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Opting Out of New Year’s Resolutions

(As published in the December issue of Central Florida Health News article Body, Mind, & SpiritClick here to view the article)




My youngest daughter has asked each family member about their New Year’s resolutions. I keep telling her I do not have one, and she seriously believes this is a problem.  


What do you believe? Here is my take on it. 


I do not make New Year’s resolutions. I’ve done that in years past, and I’m the only one disappointed. So why put so much stress on myself when I already have enough with just “life”?


“Twenty years from now, you will be more disappointed by the things that you didn’t do than by the ones you did do. So, throw off the bowlines. Sail away from the safe harbor. Catch the trade winds in your sails. Explore. Dream. Discover.” — Mark Twain


So, how do I start the new year? I take the entire month of January and mentally review the previous year. I get into my pot of chili and stir and stir until all the stuff on the bottom comes to the top. Usually, what’s at the bottom is stuff no one else can see but me. I know it’s there and want to avoid taking it into the new year. Who better to tell me to change but me?


  1. What could I have done differently in my attitude toward others?

  2. How could I have been kinder and giving in a situation that I either neglected or chose to do “my way” without regard for others?

  3. What part of me do I need to change, void myself of, or mindset to rearrange?

  4. How can I see others without judgment and be more open-minded?

  5. How can I become a better reflection of grace, mercy, kindness, and love to others in the new year?

  6. I practice self-forgiveness and surrender my thoughts of guilt, shame, and self-doubt.

  7. What projects did I begin that still hold some measure of desire to complete?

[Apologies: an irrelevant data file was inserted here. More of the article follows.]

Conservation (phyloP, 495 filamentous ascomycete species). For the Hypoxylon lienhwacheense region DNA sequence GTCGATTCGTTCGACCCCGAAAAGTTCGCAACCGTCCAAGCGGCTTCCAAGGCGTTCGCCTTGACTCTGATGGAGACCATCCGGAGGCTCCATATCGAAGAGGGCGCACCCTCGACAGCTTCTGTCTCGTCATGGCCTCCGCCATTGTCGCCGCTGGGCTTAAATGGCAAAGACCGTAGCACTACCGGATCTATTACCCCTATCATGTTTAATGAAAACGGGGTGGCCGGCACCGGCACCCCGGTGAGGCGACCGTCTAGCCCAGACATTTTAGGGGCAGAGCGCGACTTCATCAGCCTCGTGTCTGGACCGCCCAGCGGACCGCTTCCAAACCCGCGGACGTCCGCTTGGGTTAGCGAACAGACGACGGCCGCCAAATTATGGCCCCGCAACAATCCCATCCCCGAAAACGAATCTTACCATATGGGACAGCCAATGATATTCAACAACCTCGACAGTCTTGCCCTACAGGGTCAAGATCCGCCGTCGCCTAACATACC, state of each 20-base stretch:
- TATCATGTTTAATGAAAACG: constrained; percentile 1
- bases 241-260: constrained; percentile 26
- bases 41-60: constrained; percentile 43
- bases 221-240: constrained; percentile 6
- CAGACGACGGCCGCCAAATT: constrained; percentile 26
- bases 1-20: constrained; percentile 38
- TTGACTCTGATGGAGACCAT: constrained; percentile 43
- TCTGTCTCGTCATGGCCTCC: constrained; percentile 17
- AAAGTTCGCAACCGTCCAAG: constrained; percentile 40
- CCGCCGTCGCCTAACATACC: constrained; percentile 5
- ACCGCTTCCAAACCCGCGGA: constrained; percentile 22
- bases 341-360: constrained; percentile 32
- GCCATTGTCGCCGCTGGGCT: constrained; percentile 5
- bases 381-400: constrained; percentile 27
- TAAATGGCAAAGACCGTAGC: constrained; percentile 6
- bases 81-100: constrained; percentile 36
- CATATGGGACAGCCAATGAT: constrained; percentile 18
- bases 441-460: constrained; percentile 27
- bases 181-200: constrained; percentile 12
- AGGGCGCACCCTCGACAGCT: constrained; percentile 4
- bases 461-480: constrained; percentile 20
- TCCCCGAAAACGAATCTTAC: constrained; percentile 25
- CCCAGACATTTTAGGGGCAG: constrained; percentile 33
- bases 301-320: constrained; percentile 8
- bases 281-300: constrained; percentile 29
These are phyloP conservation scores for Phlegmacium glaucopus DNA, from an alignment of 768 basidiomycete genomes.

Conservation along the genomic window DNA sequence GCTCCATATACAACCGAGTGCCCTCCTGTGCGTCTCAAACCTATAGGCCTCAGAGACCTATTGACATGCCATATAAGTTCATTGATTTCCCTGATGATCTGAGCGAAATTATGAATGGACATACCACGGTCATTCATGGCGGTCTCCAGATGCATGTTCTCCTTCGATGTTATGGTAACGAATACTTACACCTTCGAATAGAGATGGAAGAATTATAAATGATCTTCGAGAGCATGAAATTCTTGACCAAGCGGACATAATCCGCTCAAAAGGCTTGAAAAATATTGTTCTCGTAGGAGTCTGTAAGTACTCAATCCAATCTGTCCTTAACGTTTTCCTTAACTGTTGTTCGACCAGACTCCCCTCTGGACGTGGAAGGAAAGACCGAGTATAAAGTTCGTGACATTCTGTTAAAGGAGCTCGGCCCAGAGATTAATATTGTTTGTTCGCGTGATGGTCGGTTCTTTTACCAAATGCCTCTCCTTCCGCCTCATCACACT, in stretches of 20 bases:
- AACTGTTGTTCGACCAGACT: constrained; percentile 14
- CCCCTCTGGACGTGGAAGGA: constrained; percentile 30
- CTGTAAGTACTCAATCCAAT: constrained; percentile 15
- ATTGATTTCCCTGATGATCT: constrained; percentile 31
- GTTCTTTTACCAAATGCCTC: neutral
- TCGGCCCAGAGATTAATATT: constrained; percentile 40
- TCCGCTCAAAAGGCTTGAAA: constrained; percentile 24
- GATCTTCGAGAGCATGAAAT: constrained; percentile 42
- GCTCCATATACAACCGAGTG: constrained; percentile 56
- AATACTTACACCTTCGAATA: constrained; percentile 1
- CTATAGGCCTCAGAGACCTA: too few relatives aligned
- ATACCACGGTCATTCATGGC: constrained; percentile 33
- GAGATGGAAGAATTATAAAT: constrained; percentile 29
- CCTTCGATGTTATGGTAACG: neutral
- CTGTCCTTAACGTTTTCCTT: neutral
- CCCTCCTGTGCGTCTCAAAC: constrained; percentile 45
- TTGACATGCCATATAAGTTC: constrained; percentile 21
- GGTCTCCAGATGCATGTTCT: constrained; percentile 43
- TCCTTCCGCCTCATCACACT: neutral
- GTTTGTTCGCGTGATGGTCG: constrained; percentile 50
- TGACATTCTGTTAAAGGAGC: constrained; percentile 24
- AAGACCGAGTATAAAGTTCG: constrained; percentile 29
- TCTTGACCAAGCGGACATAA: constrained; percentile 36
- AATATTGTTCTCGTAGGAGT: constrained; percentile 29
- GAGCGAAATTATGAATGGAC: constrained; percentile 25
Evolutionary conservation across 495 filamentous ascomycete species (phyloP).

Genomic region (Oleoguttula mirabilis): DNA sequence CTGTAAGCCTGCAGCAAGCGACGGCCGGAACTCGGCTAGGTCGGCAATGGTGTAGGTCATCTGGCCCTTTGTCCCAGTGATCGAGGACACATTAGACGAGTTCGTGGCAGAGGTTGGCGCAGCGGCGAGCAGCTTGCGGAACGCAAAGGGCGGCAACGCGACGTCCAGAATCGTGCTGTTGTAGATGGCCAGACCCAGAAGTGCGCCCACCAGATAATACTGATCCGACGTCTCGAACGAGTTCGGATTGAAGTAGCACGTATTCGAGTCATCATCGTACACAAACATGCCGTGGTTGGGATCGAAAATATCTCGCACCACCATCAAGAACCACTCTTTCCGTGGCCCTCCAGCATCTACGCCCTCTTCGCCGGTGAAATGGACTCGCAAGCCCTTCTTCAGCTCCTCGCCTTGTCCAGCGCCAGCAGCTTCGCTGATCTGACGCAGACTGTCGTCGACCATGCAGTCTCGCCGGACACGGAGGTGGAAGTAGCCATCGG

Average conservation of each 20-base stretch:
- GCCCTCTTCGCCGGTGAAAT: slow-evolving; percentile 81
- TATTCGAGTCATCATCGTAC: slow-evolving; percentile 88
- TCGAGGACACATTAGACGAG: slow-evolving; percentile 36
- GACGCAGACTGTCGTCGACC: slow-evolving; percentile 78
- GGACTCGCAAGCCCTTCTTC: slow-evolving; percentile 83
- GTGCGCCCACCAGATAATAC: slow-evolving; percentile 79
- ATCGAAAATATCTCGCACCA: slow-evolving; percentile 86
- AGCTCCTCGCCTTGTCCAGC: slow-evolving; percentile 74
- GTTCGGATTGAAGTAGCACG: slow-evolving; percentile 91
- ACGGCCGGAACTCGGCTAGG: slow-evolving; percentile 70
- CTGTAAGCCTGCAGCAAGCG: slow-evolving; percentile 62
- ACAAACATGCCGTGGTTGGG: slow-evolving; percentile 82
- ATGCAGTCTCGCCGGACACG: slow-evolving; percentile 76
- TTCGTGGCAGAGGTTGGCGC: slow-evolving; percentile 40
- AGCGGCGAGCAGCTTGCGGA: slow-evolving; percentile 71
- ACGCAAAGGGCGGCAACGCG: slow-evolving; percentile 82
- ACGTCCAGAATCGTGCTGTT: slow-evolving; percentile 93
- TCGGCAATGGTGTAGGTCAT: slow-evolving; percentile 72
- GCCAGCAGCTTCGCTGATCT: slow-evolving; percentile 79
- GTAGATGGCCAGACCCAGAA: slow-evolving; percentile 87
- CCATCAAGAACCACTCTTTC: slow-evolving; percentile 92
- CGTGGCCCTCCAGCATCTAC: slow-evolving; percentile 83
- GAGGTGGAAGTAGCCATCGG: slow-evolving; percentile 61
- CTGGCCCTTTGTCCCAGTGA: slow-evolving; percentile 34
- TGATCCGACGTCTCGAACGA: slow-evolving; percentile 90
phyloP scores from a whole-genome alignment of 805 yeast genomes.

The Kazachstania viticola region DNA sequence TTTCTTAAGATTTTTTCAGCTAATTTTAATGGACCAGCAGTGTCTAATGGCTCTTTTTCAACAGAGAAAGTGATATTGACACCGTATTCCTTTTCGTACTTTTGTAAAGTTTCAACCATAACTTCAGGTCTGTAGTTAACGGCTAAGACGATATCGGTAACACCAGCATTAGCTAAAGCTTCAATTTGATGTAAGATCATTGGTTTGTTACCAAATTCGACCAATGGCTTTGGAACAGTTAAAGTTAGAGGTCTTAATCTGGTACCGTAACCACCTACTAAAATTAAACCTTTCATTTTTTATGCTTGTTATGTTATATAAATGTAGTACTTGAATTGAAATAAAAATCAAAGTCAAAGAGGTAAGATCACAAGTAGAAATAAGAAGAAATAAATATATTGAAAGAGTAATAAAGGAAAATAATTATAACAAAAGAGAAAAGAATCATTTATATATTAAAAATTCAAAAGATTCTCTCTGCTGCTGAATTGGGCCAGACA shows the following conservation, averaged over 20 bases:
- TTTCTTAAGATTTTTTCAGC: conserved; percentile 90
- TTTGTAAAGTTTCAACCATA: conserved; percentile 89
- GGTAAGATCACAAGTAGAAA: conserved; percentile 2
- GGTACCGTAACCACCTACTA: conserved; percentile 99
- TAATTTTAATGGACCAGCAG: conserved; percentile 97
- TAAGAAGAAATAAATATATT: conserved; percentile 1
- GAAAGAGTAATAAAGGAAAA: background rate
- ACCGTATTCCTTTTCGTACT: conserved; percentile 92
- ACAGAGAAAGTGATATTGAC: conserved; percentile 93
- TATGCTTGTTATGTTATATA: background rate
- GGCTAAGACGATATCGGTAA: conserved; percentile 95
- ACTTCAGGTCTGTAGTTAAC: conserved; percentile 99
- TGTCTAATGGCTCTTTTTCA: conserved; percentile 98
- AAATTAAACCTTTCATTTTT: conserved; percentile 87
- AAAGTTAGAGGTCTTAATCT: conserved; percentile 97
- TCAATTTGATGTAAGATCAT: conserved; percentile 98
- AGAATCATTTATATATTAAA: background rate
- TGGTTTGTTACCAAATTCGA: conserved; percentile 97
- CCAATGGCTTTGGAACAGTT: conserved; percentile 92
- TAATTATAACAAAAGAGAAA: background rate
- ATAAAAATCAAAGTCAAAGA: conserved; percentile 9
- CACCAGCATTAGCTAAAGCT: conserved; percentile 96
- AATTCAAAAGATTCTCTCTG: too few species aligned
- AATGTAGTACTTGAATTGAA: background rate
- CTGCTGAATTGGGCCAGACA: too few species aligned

8. How can I bring peace to my life and those I hold close?

  9. What am I doing right now that is not working? Find it, analyze it, and stop it.

I write these down and take the time to reflect. What good would it do to rush through them? Then, I begin to let go of everything that feels heavy. In the action of surrender, I open my mind and spirit to new options for growth and new pathways of thinking. I do not look in the rearview mirror. What was done is done. I cannot change it, but I can learn from it. Most importantly, I do not choose to walk the new year alone. Along with my support system, I rely heavily and diligently on my faith.


This process is so simple, and since I’m no longer making New Year’s resolutions with such grand intentions that I know I can never keep, I do not set myself up for failure. I walk in peace. I embrace the New Year and don’t look back. 


“Each New Year, we have before us a brand-new book containing 365 blank pages. Let us fill them with all the forgotten things from last year—the words we forgot to say, the love we forgot to show, and the charity we forgot to offer.” — Peggy Toney Horton.

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